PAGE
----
While India started developing border infrastructure seriously only a decade ago, China has already built an extensive road and rail network on the Tibetan Plateau, including areas along the Line of Actual Control (LAC), giving the People’s Liberation Army (PLA) the capability to deploy troops rapidly.
Now, two new rail lines that China is currently working on, one of which will be operational as early as June 2021, will further improve the PLA’s capability to deploy rapidly along the frontier with India, near Ladakh and Arunachal Pradesh, and smoothen its logistics across the Tibetan Plateau.
The first of these is the 435-kilometre rail line that runs close to Arunachal Pradesh, linking Lhasa, the capital of Tibet, with Nyingchi, a town opposite India's Tuting sector, in the Upper Siang district of Arunachal.
Nyingchi is located 40 km away from border in Arunachal Pradesh, and the rail line itself runs much closer to the border than that at some points. The PLA’s 52nd and 53rd Mountain Infantry Brigades are based in the Nyingchi Prefecture. China has also built a 250-km-long highway linking Nyingchi with Lhasa, which, like the Lhasa-Nyingchi rail line, runs close to Arunachal.
Construction of the Lhasa-Nyingchi rail line, nearly 75 per cent of which is either over bridges or under tunnels, began in 2015, and track laying was completed over five years, in December 2020, at a cost of $4.8 billion. China will open the line for traffic in June this year, amid rising tensions with India along the LAC.
The Lhasa-Nyingchi rail line is part of the longer, 1,600-km long Sichuan-Tibet line that will link Lhasa with Chengdu, a city east of Arunachal Pradesh. The headquarter of China’s Western Theater Command, which is responsible for the frontier with India from Arunachal to Ladakh, is located in Chengdu.
The remaining 1,100-km long section of the line, a part (Chengdu-Ya’an section) of which is already complete, is expected to be ready by 2030.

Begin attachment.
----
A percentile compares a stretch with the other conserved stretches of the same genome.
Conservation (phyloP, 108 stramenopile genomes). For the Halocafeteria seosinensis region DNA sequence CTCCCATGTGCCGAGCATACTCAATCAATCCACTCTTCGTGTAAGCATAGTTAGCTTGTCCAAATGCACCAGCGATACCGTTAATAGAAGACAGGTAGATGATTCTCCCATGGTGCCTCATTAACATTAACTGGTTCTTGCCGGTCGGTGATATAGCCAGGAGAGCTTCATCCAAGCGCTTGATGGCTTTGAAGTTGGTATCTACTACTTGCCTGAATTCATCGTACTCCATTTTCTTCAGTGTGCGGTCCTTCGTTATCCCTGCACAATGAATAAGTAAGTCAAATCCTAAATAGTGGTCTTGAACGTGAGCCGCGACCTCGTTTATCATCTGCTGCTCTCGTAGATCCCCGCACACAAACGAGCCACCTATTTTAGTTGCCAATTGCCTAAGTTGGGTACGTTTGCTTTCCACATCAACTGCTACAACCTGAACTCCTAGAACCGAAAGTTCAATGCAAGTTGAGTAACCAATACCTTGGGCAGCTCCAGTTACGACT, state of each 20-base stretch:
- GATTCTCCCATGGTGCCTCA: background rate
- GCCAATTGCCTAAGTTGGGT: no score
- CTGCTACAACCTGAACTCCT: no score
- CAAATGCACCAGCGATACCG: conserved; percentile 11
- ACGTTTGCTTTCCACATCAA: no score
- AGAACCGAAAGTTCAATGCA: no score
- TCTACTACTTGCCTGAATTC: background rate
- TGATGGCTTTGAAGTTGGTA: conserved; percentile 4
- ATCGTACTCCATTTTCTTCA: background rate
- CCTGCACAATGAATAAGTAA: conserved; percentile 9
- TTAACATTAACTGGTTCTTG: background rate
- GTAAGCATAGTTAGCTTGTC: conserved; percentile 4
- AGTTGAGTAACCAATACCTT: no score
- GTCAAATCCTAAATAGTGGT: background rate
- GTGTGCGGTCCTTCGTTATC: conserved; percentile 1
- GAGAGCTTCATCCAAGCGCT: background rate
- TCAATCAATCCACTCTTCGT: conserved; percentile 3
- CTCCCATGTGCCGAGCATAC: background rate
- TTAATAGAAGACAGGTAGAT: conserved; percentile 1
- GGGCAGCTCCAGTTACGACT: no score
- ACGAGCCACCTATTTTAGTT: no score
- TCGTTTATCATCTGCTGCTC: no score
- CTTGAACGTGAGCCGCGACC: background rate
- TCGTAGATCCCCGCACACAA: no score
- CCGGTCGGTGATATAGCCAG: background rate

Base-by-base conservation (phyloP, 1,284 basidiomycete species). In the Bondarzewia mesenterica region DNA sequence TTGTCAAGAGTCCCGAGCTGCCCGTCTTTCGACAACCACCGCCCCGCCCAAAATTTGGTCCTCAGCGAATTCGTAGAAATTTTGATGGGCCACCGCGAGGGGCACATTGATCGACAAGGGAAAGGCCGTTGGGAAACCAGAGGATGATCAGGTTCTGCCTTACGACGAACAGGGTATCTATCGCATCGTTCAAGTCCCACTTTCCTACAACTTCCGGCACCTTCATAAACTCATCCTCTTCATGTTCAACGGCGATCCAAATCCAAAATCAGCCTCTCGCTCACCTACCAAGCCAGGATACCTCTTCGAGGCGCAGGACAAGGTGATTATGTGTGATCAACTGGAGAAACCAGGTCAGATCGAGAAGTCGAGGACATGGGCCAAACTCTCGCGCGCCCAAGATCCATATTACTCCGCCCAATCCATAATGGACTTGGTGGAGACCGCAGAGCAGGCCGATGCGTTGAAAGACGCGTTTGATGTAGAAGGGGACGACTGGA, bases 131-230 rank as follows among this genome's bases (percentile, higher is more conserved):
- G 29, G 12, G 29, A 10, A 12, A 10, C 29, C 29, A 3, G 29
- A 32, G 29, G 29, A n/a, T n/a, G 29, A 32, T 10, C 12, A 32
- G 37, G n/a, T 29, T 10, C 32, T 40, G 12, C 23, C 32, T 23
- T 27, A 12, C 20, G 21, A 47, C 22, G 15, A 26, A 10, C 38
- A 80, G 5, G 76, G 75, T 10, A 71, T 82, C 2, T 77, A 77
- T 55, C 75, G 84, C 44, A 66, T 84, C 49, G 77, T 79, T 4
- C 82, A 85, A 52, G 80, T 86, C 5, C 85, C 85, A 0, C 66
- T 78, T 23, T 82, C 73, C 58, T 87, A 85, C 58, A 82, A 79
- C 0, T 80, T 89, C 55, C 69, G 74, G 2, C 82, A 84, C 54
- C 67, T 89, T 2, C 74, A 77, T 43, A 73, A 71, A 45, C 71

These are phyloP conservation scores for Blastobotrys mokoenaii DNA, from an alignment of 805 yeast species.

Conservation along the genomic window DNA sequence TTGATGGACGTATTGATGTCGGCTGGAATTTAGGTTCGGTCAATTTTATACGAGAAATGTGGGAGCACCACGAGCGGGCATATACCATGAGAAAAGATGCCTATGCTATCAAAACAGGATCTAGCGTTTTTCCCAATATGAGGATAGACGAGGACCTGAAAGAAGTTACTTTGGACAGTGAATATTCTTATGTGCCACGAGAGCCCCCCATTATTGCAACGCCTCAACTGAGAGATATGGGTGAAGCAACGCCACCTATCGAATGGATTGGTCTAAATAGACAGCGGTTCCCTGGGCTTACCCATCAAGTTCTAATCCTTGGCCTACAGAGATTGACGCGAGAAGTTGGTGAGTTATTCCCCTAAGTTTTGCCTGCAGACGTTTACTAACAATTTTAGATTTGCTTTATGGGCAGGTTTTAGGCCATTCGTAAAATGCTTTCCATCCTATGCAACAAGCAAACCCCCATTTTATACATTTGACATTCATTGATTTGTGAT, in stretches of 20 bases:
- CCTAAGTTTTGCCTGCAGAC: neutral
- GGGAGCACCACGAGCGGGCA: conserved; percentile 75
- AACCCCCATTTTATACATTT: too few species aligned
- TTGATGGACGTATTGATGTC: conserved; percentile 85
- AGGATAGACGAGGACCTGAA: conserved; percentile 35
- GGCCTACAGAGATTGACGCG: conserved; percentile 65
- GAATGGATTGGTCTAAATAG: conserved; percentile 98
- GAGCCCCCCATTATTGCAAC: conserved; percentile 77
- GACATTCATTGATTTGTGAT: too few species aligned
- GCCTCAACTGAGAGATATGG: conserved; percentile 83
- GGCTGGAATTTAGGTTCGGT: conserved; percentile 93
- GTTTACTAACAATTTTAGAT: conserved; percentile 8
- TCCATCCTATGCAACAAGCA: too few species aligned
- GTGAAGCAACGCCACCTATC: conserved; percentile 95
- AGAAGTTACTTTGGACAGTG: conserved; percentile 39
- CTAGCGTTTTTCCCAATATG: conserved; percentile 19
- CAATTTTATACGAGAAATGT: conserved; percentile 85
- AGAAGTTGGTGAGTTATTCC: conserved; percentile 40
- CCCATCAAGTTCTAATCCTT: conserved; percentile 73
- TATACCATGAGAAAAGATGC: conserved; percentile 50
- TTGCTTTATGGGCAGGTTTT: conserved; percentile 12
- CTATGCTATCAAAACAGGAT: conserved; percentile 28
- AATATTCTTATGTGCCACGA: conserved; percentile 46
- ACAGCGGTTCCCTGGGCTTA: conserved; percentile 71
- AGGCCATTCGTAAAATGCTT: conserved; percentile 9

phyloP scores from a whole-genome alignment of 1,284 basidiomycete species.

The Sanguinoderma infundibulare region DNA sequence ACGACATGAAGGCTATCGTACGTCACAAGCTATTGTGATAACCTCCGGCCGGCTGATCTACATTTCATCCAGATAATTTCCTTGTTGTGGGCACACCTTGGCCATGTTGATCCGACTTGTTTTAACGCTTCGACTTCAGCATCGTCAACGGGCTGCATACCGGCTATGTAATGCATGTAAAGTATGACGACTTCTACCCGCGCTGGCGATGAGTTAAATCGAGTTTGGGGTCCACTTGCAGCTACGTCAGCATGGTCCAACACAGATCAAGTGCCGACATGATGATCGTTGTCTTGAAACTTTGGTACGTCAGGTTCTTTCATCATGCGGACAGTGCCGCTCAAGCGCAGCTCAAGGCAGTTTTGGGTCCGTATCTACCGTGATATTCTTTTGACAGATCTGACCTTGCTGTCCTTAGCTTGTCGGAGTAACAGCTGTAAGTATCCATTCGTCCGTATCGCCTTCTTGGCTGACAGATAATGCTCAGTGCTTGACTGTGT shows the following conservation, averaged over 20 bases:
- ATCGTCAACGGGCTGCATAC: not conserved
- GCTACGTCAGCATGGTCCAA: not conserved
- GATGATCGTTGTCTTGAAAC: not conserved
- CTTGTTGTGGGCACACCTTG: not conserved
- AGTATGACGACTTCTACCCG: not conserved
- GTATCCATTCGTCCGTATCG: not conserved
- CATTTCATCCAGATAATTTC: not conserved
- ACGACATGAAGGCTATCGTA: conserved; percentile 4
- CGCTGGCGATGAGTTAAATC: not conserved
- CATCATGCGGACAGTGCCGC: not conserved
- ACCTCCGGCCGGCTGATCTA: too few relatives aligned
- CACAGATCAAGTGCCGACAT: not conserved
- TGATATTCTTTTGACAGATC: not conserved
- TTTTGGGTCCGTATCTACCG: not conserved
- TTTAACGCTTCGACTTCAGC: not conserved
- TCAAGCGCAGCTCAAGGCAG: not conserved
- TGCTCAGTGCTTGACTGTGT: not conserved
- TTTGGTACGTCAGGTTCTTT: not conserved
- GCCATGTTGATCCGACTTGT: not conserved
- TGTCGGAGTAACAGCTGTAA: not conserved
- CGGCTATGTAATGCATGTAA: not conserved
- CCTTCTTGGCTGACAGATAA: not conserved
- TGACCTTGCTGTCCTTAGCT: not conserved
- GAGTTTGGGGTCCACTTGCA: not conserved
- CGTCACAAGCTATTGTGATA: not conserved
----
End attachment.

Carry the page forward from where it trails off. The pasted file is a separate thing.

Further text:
The Lhasa-Nyingchi rail line project has received consistent attention from the top echelons of the Chinese Communist Party (CCP), including President Xi Jinping himself, who linked it to ‘border stability’ as recently as November 2020, during the standoff with India in Ladakh.
Although the dominant narrative in the Chinese state media about the the Lhasa-Nyingchi rail line is linked to economic development on the Tibetan Plateau, the CCP apparat has pointed out that it will act as a “fast track” for the “delivery of strategic materials" to Tibet "if a scenario of a crisis happens at the border".
While the new line runs east from Lhasa, one running west to Xigaze (Shigatse), a town north of Sikkim, has been operational since 2014.
The 250-km-long Lhasa-Xigaze rail line is being extended further west into the Tibetan Plateau, and also to the south, towards Sikkim. At least one of the lines running west will lead to Gyirong, a town near Tibet’s border with Nepal, and the extension to the south will go to the town of Yadong in the Chumbi Valley, a narrow sliver of land between Sikkim and Bhutan, not far from Doklam, were India and China were locked in a military standoff for over two months in 2017.